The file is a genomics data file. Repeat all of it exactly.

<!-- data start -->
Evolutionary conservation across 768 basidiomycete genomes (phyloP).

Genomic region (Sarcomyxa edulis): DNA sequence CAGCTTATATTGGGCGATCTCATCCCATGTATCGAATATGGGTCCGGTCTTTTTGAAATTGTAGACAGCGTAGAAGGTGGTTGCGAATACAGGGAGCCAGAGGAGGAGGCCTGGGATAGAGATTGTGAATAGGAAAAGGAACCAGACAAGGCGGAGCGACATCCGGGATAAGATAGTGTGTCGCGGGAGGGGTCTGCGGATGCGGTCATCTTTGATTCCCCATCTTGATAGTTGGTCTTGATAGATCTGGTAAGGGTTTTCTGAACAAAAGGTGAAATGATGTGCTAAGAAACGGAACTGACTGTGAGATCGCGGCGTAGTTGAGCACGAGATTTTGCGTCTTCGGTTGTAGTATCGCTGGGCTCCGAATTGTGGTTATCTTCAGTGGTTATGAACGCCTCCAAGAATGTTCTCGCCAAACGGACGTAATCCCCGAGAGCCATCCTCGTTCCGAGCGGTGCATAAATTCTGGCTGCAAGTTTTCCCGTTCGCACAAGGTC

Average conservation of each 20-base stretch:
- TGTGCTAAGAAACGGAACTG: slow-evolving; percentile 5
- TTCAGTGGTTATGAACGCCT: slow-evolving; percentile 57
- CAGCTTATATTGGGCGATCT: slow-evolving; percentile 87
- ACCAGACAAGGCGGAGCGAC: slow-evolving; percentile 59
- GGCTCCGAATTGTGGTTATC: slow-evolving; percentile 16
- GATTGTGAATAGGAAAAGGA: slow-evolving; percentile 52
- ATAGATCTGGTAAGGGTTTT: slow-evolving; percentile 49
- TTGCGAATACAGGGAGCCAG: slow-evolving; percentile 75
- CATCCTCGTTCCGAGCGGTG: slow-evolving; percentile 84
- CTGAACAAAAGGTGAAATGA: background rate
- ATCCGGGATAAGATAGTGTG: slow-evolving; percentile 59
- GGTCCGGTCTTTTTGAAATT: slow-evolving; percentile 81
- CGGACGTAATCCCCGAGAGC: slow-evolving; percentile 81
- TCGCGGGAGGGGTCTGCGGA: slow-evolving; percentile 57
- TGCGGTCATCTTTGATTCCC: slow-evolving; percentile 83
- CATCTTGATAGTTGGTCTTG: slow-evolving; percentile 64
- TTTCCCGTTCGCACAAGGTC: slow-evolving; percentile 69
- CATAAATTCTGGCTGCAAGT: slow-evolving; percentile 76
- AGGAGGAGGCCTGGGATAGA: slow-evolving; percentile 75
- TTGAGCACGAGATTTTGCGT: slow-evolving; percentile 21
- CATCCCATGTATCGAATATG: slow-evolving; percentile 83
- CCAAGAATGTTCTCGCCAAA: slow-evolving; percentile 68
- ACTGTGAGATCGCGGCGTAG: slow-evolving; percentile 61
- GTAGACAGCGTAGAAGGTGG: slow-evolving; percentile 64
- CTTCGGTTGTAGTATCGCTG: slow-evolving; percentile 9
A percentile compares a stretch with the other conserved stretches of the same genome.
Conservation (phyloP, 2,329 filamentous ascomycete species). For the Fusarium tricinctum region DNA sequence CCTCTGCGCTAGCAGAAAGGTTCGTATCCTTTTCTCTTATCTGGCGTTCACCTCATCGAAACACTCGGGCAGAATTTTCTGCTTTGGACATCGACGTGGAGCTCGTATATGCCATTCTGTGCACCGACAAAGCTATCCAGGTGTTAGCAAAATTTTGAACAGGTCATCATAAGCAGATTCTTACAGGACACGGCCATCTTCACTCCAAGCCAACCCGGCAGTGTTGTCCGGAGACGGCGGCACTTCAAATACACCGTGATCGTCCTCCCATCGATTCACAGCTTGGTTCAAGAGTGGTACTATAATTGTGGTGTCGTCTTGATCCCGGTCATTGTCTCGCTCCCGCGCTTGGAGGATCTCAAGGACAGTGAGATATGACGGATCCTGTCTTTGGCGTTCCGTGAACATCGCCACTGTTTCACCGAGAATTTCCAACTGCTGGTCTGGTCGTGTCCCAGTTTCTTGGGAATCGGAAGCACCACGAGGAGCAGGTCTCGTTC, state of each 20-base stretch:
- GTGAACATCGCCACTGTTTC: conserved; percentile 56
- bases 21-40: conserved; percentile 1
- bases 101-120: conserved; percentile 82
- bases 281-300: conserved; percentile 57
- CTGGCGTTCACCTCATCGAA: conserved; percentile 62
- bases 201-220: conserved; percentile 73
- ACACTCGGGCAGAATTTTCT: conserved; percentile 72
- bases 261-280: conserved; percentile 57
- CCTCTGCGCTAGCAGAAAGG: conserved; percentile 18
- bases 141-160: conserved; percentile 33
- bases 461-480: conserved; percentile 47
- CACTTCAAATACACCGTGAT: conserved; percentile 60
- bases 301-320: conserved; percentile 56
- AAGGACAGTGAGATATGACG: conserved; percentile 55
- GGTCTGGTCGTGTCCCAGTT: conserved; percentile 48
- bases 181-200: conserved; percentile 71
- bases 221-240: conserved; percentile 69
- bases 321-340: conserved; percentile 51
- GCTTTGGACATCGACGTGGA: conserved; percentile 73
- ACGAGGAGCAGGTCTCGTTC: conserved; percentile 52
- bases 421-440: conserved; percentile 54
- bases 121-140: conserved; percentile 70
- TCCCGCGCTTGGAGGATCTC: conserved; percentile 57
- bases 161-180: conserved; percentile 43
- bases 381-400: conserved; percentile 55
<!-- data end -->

Evolutionary conservation across 768 basidiomycete genomes (phyloP).

Genomic region (Sarcomyxa edulis): DNA sequence CAGCTTATATTGGGCGATCTCATCCCATGTATCGAATATGGGTCCGGTCTTTTTGAAATTGTAGACAGCGTAGAAGGTGGTTGCGAATACAGGGAGCCAGAGGAGGAGGCCTGGGATAGAGATTGTGAATAGGAAAAGGAACCAGACAAGGCGGAGCGACATCCGGGATAAGATAGTGTGTCGCGGGAGGGGTCTGCGGATGCGGTCATCTTTGATTCCCCATCTTGATAGTTGGTCTTGATAGATCTGGTAAGGGTTTTCTGAACAAAAGGTGAAATGATGTGCTAAGAAACGGAACTGACTGTGAGATCGCGGCGTAGTTGAGCACGAGATTTTGCGTCTTCGGTTGTAGTATCGCTGGGCTCCGAATTGTGGTTATCTTCAGTGGTTATGAACGCCTCCAAGAATGTTCTCGCCAAACGGACGTAATCCCCGAGAGCCATCCTCGTTCCGAGCGGTGCATAAATTCTGGCTGCAAGTTTTCCCGTTCGCACAAGGTC

Average conservation of each 20-base stretch:
- TGTGCTAAGAAACGGAACTG: slow-evolving; percentile 5
- TTCAGTGGTTATGAACGCCT: slow-evolving; percentile 57
- CAGCTTATATTGGGCGATCT: slow-evolving; percentile 87
- ACCAGACAAGGCGGAGCGAC: slow-evolving; percentile 59
- GGCTCCGAATTGTGGTTATC: slow-evolving; percentile 16
- GATTGTGAATAGGAAAAGGA: slow-evolving; percentile 52
- ATAGATCTGGTAAGGGTTTT: slow-evolving; percentile 49
- TTGCGAATACAGGGAGCCAG: slow-evolving; percentile 75
- CATCCTCGTTCCGAGCGGTG: slow-evolving; percentile 84
- CTGAACAAAAGGTGAAATGA: background rate
- ATCCGGGATAAGATAGTGTG: slow-evolving; percentile 59
- GGTCCGGTCTTTTTGAAATT: slow-evolving; percentile 81
- CGGACGTAATCCCCGAGAGC: slow-evolving; percentile 81
- TCGCGGGAGGGGTCTGCGGA: slow-evolving; percentile 57
- TGCGGTCATCTTTGATTCCC: slow-evolving; percentile 83
- CATCTTGATAGTTGGTCTTG: slow-evolving; percentile 64
- TTTCCCGTTCGCACAAGGTC: slow-evolving; percentile 69
- CATAAATTCTGGCTGCAAGT: slow-evolving; percentile 76
- AGGAGGAGGCCTGGGATAGA: slow-evolving; percentile 75
- TTGAGCACGAGATTTTGCGT: slow-evolving; percentile 21
- CATCCCATGTATCGAATATG: slow-evolving; percentile 83
- CCAAGAATGTTCTCGCCAAA: slow-evolving; percentile 68
- ACTGTGAGATCGCGGCGTAG: slow-evolving; percentile 61
- GTAGACAGCGTAGAAGGTGG: slow-evolving; percentile 64
- CTTCGGTTGTAGTATCGCTG: slow-evolving; percentile 9
A percentile compares a stretch with the other conserved stretches of the same genome.
Conservation (phyloP, 2,329 filamentous ascomycete species). For the Fusarium tricinctum region DNA sequence CCTCTGCGCTAGCAGAAAGGTTCGTATCCTTTTCTCTTATCTGGCGTTCACCTCATCGAAACACTCGGGCAGAATTTTCTGCTTTGGACATCGACGTGGAGCTCGTATATGCCATTCTGTGCACCGACAAAGCTATCCAGGTGTTAGCAAAATTTTGAACAGGTCATCATAAGCAGATTCTTACAGGACACGGCCATCTTCACTCCAAGCCAACCCGGCAGTGTTGTCCGGAGACGGCGGCACTTCAAATACACCGTGATCGTCCTCCCATCGATTCACAGCTTGGTTCAAGAGTGGTACTATAATTGTGGTGTCGTCTTGATCCCGGTCATTGTCTCGCTCCCGCGCTTGGAGGATCTCAAGGACAGTGAGATATGACGGATCCTGTCTTTGGCGTTCCGTGAACATCGCCACTGTTTCACCGAGAATTTCCAACTGCTGGTCTGGTCGTGTCCCAGTTTCTTGGGAATCGGAAGCACCACGAGGAGCAGGTCTCGTTC, state of each 20-base stretch:
- GTGAACATCGCCACTGTTTC: conserved; percentile 56
- bases 21-40: conserved; percentile 1
- bases 101-120: conserved; percentile 82
- bases 281-300: conserved; percentile 57
- CTGGCGTTCACCTCATCGAA: conserved; percentile 62
- bases 201-220: conserved; percentile 73
- ACACTCGGGCAGAATTTTCT: conserved; percentile 72
- bases 261-280: conserved; percentile 57
- CCTCTGCGCTAGCAGAAAGG: conserved; percentile 18
- bases 141-160: conserved; percentile 33
- bases 461-480: conserved; percentile 47
- CACTTCAAATACACCGTGAT: conserved; percentile 60
- bases 301-320: conserved; percentile 56
- AAGGACAGTGAGATATGACG: conserved; percentile 55
- GGTCTGGTCGTGTCCCAGTT: conserved; percentile 48
- bases 181-200: conserved; percentile 71
- bases 221-240: conserved; percentile 69
- bases 321-340: conserved; percentile 51
- GCTTTGGACATCGACGTGGA: conserved; percentile 73
- ACGAGGAGCAGGTCTCGTTC: conserved; percentile 52
- bases 421-440: conserved; percentile 54
- bases 121-140: conserved; percentile 70
- TCCCGCGCTTGGAGGATCTC: conserved; percentile 57
- bases 161-180: conserved; percentile 43
- bases 381-400: conserved; percentile 55